A series of articles was recently posted on the Research 1st website (a highly recommended source for the latest news in ME/CFS research) that prompted me to tell you a bit of what I know about an exciting new way to help even severely disabled ME/CFS patients.
Dr. Peter Rowe, a well-respected pediatric CFS/OI expert at Johns Hopkins, has developed (along with local physical therapists) a new manual physical therapy process. You can read about it in these two articles: Part 1 and Part 2 .
To be clear, this is NOT Graded Exercise Therapy. The manual therapy starts with the patient in an entirely passive role, lying down, and the therapist very gently moving the patient's limbs and other body parts. It can be done on severely disabled patients and is extremely slow and gentle, with a goal of reducing sensitivity in the nervous system and avoiding any post-exertional consequences.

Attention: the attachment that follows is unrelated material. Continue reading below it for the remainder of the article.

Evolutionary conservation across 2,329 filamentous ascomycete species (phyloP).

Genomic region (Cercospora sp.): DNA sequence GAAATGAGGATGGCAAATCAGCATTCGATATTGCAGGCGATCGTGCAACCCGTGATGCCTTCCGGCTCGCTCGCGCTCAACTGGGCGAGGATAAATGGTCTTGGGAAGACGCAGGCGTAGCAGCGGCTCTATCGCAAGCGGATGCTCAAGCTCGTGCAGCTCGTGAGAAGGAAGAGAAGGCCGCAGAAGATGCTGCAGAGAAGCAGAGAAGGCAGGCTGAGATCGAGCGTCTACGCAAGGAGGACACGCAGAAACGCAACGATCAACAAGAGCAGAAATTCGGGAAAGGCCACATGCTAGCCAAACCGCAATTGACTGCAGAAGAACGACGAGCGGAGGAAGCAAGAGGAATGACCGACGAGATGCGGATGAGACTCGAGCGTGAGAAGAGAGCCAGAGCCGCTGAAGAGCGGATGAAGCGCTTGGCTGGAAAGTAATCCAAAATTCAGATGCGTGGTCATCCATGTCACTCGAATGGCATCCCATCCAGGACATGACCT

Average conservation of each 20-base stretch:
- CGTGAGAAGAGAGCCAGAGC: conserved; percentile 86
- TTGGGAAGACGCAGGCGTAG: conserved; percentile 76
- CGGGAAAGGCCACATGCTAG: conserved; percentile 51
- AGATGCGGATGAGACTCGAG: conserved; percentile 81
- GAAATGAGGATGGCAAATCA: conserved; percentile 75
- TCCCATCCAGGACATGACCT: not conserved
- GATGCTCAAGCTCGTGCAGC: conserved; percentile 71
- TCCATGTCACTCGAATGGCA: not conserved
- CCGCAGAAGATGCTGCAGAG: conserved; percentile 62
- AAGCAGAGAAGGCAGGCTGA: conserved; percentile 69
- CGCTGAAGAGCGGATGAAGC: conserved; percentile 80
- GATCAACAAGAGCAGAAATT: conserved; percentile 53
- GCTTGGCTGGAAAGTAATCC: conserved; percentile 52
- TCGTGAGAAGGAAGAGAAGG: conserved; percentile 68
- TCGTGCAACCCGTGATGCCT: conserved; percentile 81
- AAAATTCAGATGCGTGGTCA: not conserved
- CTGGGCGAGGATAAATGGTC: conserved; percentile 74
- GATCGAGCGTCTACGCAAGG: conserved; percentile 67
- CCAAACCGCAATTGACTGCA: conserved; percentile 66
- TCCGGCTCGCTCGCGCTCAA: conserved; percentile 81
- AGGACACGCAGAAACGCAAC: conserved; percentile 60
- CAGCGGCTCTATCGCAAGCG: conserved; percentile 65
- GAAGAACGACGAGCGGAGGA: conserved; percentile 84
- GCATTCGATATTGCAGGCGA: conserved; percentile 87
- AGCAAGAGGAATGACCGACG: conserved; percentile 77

We have seen the success of these techniques up close. A good friend of ours, a 16-year old girl, went from bed-ridden to attending school full-time, thanks to this manual therapy and beta blockers . Before treatment, she was in constant pain, and now she is not only mostly pain-free and going to school every day but also able to exercise - riding her bike like any normal teen! The difference is absolutely amazing.
The best part is that you don't have to wait for this treatment to become available. Dr. Rowe will review the process and how to go about it with your physical therapist over the phone - he has done this for many of our local CFS patients already. Also, read the comments section at the end of the Part 2 article , where there is guidance on finding a qualified PT who is trained in these methods.